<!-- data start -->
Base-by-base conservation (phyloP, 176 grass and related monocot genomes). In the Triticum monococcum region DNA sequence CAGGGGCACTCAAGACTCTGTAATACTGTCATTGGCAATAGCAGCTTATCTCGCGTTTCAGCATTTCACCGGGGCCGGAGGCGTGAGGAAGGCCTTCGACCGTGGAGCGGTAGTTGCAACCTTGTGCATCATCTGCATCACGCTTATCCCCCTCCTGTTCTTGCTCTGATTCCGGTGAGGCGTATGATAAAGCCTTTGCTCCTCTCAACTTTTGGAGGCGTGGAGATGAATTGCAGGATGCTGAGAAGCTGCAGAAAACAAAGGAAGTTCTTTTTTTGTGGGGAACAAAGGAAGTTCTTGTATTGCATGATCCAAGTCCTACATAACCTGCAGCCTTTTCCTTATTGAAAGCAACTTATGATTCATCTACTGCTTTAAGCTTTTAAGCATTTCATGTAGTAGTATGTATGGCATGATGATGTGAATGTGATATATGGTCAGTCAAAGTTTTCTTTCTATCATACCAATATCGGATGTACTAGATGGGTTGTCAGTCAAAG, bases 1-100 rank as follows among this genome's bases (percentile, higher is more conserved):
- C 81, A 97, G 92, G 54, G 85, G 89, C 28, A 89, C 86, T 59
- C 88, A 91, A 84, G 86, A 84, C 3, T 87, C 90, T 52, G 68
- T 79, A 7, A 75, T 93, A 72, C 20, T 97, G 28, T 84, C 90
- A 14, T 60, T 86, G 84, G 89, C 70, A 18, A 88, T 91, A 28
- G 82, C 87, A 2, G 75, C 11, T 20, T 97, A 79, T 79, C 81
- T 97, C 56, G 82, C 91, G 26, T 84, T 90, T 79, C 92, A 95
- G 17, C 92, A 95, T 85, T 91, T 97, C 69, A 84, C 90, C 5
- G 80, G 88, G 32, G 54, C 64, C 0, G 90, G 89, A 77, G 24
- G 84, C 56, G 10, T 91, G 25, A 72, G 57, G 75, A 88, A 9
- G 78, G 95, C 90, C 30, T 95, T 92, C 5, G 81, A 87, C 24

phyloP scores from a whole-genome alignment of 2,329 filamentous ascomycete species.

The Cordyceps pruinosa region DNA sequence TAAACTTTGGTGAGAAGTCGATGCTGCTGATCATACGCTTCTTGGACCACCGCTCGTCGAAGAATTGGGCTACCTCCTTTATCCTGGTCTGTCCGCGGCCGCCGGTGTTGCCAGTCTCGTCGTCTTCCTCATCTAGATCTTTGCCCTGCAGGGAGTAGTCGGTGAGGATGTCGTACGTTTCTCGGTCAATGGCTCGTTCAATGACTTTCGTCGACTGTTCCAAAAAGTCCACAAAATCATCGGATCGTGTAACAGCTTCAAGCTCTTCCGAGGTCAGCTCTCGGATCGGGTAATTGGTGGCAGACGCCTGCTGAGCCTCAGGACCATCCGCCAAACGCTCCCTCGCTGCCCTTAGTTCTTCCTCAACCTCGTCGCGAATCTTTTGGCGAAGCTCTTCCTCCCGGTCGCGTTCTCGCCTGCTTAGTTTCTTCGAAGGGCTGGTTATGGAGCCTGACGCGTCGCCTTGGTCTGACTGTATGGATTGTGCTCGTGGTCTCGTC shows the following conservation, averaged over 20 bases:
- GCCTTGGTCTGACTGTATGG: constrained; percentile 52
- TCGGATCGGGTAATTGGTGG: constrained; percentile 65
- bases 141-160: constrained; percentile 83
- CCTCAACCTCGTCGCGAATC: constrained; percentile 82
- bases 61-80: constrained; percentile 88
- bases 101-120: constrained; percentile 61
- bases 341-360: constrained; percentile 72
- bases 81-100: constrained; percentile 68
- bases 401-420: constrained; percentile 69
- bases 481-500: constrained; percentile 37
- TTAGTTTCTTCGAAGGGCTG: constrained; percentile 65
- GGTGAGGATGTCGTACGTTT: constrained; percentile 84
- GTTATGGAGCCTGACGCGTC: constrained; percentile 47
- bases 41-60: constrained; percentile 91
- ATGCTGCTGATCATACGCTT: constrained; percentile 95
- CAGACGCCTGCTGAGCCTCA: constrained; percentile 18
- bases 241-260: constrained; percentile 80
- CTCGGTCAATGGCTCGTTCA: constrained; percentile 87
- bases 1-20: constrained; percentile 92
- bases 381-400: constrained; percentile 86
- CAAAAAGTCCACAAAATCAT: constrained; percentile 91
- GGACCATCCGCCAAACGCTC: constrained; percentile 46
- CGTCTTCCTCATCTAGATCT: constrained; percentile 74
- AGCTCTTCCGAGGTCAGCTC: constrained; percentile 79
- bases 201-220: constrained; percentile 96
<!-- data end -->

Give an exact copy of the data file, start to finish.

Base-by-base conservation (phyloP, 176 grass and related monocot genomes). In the Triticum monococcum region DNA sequence CAGGGGCACTCAAGACTCTGTAATACTGTCATTGGCAATAGCAGCTTATCTCGCGTTTCAGCATTTCACCGGGGCCGGAGGCGTGAGGAAGGCCTTCGACCGTGGAGCGGTAGTTGCAACCTTGTGCATCATCTGCATCACGCTTATCCCCCTCCTGTTCTTGCTCTGATTCCGGTGAGGCGTATGATAAAGCCTTTGCTCCTCTCAACTTTTGGAGGCGTGGAGATGAATTGCAGGATGCTGAGAAGCTGCAGAAAACAAAGGAAGTTCTTTTTTTGTGGGGAACAAAGGAAGTTCTTGTATTGCATGATCCAAGTCCTACATAACCTGCAGCCTTTTCCTTATTGAAAGCAACTTATGATTCATCTACTGCTTTAAGCTTTTAAGCATTTCATGTAGTAGTATGTATGGCATGATGATGTGAATGTGATATATGGTCAGTCAAAGTTTTCTTTCTATCATACCAATATCGGATGTACTAGATGGGTTGTCAGTCAAAG, bases 1-100 rank as follows among this genome's bases (percentile, higher is more conserved):
- C 81, A 97, G 92, G 54, G 85, G 89, C 28, A 89, C 86, T 59
- C 88, A 91, A 84, G 86, A 84, C 3, T 87, C 90, T 52, G 68
- T 79, A 7, A 75, T 93, A 72, C 20, T 97, G 28, T 84, C 90
- A 14, T 60, T 86, G 84, G 89, C 70, A 18, A 88, T 91, A 28
- G 82, C 87, A 2, G 75, C 11, T 20, T 97, A 79, T 79, C 81
- T 97, C 56, G 82, C 91, G 26, T 84, T 90, T 79, C 92, A 95
- G 17, C 92, A 95, T 85, T 91, T 97, C 69, A 84, C 90, C 5
- G 80, G 88, G 32, G 54, C 64, C 0, G 90, G 89, A 77, G 24
- G 84, C 56, G 10, T 91, G 25, A 72, G 57, G 75, A 88, A 9
- G 78, G 95, C 90, C 30, T 95, T 92, C 5, G 81, A 87, C 24

phyloP scores from a whole-genome alignment of 2,329 filamentous ascomycete species.

The Cordyceps pruinosa region DNA sequence TAAACTTTGGTGAGAAGTCGATGCTGCTGATCATACGCTTCTTGGACCACCGCTCGTCGAAGAATTGGGCTACCTCCTTTATCCTGGTCTGTCCGCGGCCGCCGGTGTTGCCAGTCTCGTCGTCTTCCTCATCTAGATCTTTGCCCTGCAGGGAGTAGTCGGTGAGGATGTCGTACGTTTCTCGGTCAATGGCTCGTTCAATGACTTTCGTCGACTGTTCCAAAAAGTCCACAAAATCATCGGATCGTGTAACAGCTTCAAGCTCTTCCGAGGTCAGCTCTCGGATCGGGTAATTGGTGGCAGACGCCTGCTGAGCCTCAGGACCATCCGCCAAACGCTCCCTCGCTGCCCTTAGTTCTTCCTCAACCTCGTCGCGAATCTTTTGGCGAAGCTCTTCCTCCCGGTCGCGTTCTCGCCTGCTTAGTTTCTTCGAAGGGCTGGTTATGGAGCCTGACGCGTCGCCTTGGTCTGACTGTATGGATTGTGCTCGTGGTCTCGTC shows the following conservation, averaged over 20 bases:
- GCCTTGGTCTGACTGTATGG: constrained; percentile 52
- TCGGATCGGGTAATTGGTGG: constrained; percentile 65
- bases 141-160: constrained; percentile 83
- CCTCAACCTCGTCGCGAATC: constrained; percentile 82
- bases 61-80: constrained; percentile 88
- bases 101-120: constrained; percentile 61
- bases 341-360: constrained; percentile 72
- bases 81-100: constrained; percentile 68
- bases 401-420: constrained; percentile 69
- bases 481-500: constrained; percentile 37
- TTAGTTTCTTCGAAGGGCTG: constrained; percentile 65
- GGTGAGGATGTCGTACGTTT: constrained; percentile 84
- GTTATGGAGCCTGACGCGTC: constrained; percentile 47
- bases 41-60: constrained; percentile 91
- ATGCTGCTGATCATACGCTT: constrained; percentile 95
- CAGACGCCTGCTGAGCCTCA: constrained; percentile 18
- bases 241-260: constrained; percentile 80
- CTCGGTCAATGGCTCGTTCA: constrained; percentile 87
- bases 1-20: constrained; percentile 92
- bases 381-400: constrained; percentile 86
- CAAAAAGTCCACAAAATCAT: constrained; percentile 91
- GGACCATCCGCCAAACGCTC: constrained; percentile 46
- CGTCTTCCTCATCTAGATCT: constrained; percentile 74
- AGCTCTTCCGAGGTCAGCTC: constrained; percentile 79
- bases 201-220: constrained; percentile 96